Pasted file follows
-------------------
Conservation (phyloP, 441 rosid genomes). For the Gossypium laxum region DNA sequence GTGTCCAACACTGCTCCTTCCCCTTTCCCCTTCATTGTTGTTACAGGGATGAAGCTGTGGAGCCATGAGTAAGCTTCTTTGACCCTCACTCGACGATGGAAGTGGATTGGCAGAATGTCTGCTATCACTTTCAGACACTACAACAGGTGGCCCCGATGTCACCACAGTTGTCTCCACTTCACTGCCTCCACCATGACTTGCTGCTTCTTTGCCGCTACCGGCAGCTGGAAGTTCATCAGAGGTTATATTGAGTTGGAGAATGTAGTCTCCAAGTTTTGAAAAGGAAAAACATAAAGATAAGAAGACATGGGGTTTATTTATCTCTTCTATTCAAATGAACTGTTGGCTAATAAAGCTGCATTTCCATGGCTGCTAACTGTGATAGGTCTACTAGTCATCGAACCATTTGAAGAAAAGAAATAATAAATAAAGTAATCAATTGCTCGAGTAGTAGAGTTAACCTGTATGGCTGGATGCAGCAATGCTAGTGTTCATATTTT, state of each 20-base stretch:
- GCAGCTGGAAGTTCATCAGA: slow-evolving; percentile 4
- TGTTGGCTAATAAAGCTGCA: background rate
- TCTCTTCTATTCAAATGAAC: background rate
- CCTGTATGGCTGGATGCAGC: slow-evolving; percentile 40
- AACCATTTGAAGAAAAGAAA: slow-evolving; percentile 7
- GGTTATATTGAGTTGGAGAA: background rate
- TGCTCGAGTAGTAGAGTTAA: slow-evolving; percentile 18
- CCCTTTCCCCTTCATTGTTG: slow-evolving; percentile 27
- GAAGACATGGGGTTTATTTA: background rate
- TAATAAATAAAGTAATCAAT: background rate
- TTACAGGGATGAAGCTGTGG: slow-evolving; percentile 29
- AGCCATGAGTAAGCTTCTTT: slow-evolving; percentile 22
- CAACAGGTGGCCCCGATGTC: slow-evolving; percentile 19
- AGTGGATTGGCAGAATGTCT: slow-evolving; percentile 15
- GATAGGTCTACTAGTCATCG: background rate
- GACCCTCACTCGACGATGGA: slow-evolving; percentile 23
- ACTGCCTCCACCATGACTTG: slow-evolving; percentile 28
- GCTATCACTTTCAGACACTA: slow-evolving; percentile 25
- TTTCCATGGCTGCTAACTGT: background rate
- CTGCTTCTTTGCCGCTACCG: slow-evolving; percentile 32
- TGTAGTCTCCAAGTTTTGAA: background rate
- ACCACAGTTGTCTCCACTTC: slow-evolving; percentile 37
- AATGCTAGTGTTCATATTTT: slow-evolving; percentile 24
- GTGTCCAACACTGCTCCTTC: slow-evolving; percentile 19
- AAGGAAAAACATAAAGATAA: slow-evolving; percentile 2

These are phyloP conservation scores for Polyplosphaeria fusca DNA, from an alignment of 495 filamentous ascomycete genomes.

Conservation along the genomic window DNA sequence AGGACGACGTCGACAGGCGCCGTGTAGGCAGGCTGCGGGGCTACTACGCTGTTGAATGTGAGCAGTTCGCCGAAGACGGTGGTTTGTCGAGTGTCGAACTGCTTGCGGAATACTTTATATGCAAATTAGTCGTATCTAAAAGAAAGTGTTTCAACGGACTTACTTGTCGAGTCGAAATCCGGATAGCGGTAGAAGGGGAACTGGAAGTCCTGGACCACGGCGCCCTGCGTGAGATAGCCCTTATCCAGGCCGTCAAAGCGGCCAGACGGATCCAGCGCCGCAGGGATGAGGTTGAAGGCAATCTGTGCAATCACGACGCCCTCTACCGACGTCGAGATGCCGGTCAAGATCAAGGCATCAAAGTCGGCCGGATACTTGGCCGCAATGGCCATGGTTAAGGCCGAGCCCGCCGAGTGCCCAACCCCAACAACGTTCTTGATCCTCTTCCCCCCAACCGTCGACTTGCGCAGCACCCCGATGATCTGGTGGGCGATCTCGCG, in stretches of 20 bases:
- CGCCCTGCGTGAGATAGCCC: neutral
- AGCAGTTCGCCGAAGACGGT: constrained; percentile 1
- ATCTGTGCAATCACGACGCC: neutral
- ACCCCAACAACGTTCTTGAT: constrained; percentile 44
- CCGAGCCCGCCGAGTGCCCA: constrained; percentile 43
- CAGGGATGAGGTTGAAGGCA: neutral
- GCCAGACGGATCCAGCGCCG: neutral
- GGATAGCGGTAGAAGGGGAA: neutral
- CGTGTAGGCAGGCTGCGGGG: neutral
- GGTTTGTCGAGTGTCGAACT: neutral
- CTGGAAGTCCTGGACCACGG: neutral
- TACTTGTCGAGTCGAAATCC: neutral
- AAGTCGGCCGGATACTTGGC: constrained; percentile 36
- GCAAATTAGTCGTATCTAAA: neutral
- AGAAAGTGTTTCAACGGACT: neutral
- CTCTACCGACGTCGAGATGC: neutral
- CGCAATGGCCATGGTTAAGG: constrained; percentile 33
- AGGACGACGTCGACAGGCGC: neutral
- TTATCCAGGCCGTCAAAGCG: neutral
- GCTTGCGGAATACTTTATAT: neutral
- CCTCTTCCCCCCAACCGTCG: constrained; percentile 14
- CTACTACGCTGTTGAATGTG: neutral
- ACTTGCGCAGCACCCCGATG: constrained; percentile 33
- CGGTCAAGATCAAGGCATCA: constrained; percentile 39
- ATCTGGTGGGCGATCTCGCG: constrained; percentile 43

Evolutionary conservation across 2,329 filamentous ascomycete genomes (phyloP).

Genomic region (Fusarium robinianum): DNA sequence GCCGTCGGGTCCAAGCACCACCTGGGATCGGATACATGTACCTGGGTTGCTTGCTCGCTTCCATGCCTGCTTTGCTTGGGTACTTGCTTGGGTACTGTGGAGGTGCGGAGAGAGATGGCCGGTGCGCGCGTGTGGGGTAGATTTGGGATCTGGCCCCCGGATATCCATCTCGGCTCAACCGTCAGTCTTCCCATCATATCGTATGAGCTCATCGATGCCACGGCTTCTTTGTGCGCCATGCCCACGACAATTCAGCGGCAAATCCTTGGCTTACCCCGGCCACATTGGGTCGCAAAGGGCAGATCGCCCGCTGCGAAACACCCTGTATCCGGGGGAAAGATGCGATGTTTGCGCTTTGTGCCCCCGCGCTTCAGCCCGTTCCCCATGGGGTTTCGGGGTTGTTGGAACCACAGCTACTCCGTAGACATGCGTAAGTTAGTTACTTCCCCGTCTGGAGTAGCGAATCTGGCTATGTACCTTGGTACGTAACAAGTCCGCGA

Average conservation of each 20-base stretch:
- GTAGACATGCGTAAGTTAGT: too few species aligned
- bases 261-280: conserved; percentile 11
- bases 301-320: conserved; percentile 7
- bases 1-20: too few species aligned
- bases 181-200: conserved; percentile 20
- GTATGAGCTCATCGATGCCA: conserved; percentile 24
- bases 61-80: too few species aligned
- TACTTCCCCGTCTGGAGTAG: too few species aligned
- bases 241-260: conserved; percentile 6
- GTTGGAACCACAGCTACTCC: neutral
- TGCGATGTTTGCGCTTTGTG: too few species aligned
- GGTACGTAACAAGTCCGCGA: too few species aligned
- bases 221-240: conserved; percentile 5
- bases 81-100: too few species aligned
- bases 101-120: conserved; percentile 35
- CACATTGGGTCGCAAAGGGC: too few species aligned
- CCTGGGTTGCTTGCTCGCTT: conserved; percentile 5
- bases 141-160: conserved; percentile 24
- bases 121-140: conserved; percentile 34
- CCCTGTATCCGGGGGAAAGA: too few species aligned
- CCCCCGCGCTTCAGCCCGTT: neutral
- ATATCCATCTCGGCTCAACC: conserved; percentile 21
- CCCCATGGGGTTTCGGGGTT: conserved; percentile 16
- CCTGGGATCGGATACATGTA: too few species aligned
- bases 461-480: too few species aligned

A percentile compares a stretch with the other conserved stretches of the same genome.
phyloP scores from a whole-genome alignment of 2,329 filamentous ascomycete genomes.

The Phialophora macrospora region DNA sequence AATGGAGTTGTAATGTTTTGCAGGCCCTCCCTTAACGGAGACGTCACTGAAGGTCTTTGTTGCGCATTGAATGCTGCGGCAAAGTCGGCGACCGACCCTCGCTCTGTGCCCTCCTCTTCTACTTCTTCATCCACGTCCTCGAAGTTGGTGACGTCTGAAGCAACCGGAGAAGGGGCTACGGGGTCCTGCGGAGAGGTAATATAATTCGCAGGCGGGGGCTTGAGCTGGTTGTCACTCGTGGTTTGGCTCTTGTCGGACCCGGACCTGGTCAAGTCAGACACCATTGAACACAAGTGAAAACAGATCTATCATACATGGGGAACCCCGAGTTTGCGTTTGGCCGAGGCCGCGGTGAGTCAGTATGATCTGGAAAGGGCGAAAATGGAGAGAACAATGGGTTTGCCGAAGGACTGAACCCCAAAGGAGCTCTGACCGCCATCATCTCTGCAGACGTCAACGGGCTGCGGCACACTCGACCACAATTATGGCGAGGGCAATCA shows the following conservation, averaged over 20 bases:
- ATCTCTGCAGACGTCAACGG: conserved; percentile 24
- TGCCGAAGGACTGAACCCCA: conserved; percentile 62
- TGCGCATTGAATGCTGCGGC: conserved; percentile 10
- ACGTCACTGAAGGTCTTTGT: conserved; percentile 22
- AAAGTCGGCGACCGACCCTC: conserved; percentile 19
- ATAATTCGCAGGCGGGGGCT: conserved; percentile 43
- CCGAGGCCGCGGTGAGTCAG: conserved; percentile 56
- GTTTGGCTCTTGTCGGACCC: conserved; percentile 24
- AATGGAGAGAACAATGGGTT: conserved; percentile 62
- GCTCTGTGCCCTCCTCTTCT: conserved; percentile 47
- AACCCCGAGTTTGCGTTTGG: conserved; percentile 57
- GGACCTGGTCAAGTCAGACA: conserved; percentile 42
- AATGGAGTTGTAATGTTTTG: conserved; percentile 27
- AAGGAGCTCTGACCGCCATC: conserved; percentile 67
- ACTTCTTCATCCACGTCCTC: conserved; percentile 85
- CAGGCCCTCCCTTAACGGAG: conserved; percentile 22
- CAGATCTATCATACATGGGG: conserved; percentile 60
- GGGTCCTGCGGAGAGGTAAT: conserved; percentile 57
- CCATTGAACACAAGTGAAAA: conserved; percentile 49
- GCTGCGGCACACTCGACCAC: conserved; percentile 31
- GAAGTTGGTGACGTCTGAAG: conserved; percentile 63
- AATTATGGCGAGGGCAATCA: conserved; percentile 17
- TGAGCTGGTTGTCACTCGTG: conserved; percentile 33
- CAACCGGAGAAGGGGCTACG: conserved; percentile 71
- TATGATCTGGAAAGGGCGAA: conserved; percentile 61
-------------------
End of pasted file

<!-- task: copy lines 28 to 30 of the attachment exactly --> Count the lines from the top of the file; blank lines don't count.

Conservation along the genomic window DNA sequence AGGACGACGTCGACAGGCGCCGTGTAGGCAGGCTGCGGGGCTACTACGCTGTTGAATGTGAGCAGTTCGCCGAAGACGGTGGTTTGTCGAGTGTCGAACTGCTTGCGGAATACTTTATATGCAAATTAGTCGTATCTAAAAGAAAGTGTTTCAACGGACTTACTTGTCGAGTCGAAATCCGGATAGCGGTAGAAGGGGAACTGGAAGTCCTGGACCACGGCGCCCTGCGTGAGATAGCCCTTATCCAGGCCGTCAAAGCGGCCAGACGGATCCAGCGCCGCAGGGATGAGGTTGAAGGCAATCTGTGCAATCACGACGCCCTCTACCGACGTCGAGATGCCGGTCAAGATCAAGGCATCAAAGTCGGCCGGATACTTGGCCGCAATGGCCATGGTTAAGGCCGAGCCCGCCGAGTGCCCAACCCCAACAACGTTCTTGATCCTCTTCCCCCCAACCGTCGACTTGCGCAGCACCCCGATGATCTGGTGGGCGATCTCGCG, in stretches of 20 bases:
- CGCCCTGCGTGAGATAGCCC: neutral
- AGCAGTTCGCCGAAGACGGT: constrained; percentile 1